Knight Games

An irreverent take on medieval England.

Irreverent - that's one of the first things that pops into your mind, as you watch this "saga" of adventure in medieval times.

The whole movie is occupied with only one thing - jousting. Wherein men of noble birth attempt to bash each other off their horses, using a blunted piece of wood twenty feet long. The movie takes off on a most surreal note, with a joust tournament rocking to what has to be the most unique application of Queen's anthem "We Will Rock You". William Thatcher (Heath Ledger) is apprenticed to Sir Hector, a knight who dies just when he's about to win a tournament and more importantly, money. So, William takes his place, wins the tournament and gets the money. That's it, right? Nope.

William develops a taste for jousting and convinces his fellow apprentices - the dependable Roland and the hot-tempered Wat - to train him. And after the usual foibles and fumbles, they're off to a tournament. Which is where Irreverency II comes in - in the form of a naked and destitute Geoffrey Chaucer. The famed bard gets them into the tournament and gets some clothes on himself. Here, William (now Count Ulrich von Lichtenstein) meets Jocelyn, whose actual title and position remain undefined throughout the movie, but who appears to be a Lady. Unfortunately for William, the champion knight Count Adhemar defeats him and snubs him in the process.

So, the fate of the rest of the movie is predicted. William keeps going to jousts and winning them, all the time seeking revenge on Adhemar, who's fighting in a war. Jocelyn keeps flirting with William. Chaucer hones his skill as an announcer and keeps getting beaten up by Wat; and somewhere along the line, they pick up a smith who makes some amzing armour for William. The finale is set at the World Championships, held in London, where William finally meets up with Adhemar again. In between, Prince Edward is also introduced to us and the romance between William and Jocelyn comes to fruition.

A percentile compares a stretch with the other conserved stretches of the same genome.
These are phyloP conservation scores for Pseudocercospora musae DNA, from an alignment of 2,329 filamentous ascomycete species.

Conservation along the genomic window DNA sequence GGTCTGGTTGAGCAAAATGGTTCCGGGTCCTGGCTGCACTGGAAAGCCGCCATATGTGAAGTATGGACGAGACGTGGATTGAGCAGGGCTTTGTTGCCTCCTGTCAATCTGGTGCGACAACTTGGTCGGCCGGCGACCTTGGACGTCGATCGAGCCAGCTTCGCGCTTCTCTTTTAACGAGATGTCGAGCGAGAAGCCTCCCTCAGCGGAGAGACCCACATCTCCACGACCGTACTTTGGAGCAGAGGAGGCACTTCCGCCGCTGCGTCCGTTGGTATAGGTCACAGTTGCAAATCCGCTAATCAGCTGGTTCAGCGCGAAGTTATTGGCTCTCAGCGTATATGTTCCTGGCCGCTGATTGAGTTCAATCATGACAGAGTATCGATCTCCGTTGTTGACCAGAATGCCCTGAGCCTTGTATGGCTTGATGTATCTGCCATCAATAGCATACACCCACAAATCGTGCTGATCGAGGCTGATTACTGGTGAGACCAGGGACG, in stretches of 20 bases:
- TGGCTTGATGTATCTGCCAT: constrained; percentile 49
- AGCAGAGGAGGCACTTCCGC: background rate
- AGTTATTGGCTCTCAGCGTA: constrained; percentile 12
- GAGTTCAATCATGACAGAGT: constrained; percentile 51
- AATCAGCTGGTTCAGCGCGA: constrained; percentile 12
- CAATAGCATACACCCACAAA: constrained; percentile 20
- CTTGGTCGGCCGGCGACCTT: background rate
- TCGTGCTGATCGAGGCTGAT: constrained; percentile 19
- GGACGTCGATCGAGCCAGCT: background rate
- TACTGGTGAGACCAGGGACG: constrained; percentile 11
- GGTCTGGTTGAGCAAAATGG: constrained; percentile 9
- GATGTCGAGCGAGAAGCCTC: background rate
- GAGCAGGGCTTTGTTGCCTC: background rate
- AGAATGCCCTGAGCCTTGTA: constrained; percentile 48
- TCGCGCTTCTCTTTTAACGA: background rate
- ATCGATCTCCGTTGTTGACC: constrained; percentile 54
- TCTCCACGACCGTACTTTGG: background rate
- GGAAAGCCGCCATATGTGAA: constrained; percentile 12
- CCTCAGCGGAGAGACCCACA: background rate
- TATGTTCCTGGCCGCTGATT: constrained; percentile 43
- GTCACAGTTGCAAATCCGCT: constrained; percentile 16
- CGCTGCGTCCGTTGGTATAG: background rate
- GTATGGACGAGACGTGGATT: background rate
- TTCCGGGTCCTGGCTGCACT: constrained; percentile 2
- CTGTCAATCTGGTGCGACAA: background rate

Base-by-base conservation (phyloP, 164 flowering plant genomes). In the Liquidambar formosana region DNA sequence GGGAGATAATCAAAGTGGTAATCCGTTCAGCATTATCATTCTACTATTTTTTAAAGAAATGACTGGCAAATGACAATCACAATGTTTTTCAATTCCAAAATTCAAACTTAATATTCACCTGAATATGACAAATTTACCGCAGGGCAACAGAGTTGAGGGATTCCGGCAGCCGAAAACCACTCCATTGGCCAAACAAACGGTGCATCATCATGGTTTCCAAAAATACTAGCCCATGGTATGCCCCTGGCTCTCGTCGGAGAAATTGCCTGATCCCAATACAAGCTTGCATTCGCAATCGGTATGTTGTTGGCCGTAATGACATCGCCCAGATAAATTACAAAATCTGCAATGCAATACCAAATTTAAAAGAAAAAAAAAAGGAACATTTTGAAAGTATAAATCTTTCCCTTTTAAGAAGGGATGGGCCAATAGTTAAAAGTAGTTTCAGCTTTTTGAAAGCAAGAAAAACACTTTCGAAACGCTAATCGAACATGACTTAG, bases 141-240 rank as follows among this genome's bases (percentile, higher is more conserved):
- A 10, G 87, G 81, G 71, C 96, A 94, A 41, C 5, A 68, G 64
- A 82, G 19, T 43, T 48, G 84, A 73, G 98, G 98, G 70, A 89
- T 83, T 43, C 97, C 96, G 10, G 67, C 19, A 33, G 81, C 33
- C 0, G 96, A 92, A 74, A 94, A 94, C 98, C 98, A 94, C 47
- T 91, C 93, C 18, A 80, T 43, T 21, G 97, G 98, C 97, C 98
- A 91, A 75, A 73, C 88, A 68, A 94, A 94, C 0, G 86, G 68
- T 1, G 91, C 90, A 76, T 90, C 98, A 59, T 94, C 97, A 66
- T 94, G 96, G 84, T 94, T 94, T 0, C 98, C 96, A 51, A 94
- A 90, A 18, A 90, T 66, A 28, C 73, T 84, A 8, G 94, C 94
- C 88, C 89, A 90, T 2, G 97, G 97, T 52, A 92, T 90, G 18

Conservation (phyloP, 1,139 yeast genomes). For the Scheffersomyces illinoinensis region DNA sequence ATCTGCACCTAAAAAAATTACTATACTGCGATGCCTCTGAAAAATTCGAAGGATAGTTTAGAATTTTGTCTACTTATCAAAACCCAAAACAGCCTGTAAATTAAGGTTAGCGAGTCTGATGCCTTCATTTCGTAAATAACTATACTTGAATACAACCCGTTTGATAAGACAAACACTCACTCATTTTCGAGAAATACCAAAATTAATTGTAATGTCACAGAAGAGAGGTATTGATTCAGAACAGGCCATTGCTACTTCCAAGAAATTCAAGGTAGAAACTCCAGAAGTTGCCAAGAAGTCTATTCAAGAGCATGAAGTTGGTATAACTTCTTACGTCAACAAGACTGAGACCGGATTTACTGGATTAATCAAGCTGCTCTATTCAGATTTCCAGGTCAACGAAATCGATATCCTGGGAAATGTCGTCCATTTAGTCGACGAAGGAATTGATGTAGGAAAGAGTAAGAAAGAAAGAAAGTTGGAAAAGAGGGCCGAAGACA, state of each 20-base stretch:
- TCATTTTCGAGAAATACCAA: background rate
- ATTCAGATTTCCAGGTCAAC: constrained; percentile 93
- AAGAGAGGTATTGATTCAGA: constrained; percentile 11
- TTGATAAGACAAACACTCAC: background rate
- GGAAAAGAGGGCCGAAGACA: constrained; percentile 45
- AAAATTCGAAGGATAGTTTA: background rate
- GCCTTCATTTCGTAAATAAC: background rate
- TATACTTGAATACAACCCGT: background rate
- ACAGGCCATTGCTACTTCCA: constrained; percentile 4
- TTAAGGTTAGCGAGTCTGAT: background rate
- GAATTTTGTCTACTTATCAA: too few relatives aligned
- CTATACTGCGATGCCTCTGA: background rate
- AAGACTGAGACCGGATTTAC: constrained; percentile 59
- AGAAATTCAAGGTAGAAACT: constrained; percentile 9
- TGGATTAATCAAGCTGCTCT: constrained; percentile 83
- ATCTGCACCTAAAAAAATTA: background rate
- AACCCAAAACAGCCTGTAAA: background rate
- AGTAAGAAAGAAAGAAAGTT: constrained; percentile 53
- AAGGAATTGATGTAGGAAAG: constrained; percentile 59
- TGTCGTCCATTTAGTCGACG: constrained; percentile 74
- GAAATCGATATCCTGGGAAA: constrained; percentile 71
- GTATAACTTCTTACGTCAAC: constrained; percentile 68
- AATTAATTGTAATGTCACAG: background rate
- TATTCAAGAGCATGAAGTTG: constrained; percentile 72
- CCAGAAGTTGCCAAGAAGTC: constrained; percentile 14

The movie is not an epic and, thankfully, never claims to be one. Instead, it has a very light-hearted approach, which is most visible in the fact that none of the joust scenes are gruesome at all. The most unique part of the film is its take on history, right from that opening scene to Chaucer's role. There are lots of oblique references to the music and films of today, which are easily incorporated into the dialogue. The pace is well-set, laid-back and casual for most of the time, but gearing up well during the jousts. Though the final outcome is predictable and a trifle overdone, it builds up decently. Brian Helgeland, who earlier directed "Payback", does a good job in tempering the film with action and humour.

The acting is good. Ledger hasn't got much to do, but he portrays the naive and determined William well. His sense of timing is excellent, especially in the humourous bits. The scenes between Wat and Roland are good entertainment, while the romance scenes are at times a little cloying with their archiac speech. Everybody does a good job of portraying their characters, given the fact that most of the movie is concerned with charging horses and flying bits of wood.

The movie is good fun and quite a decent watch, as long as you're not expecting a "Braveheart".

This article was first published on 01 Nov 2001.